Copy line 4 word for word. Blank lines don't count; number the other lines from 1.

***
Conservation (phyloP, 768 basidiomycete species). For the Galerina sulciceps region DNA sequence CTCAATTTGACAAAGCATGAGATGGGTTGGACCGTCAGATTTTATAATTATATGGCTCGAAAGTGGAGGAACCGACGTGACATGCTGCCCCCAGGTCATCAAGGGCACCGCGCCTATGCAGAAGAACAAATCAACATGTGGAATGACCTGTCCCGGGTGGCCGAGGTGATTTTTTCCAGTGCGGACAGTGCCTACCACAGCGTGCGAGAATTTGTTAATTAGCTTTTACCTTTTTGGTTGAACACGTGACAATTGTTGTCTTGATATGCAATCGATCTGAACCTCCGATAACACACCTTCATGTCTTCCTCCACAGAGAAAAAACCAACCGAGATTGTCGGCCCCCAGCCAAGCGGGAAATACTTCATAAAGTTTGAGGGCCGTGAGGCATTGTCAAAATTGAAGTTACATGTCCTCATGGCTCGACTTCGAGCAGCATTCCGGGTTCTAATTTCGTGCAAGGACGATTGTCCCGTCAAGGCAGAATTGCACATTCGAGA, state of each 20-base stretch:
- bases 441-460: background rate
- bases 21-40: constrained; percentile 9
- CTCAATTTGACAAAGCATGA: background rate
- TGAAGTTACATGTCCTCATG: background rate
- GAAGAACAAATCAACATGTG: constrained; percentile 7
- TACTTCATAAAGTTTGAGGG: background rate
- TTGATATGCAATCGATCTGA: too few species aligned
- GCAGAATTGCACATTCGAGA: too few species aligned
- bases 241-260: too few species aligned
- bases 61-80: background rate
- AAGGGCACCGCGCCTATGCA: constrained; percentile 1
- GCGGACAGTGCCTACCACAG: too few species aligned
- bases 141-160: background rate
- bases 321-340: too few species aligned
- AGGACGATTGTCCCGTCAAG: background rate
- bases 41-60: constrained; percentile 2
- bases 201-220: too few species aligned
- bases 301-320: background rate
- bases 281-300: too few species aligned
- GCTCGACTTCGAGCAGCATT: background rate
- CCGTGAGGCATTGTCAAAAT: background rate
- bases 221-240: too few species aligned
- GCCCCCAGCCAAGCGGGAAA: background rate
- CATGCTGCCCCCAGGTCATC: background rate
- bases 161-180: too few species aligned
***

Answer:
- CTCAATTTGACAAAGCATGA: background rate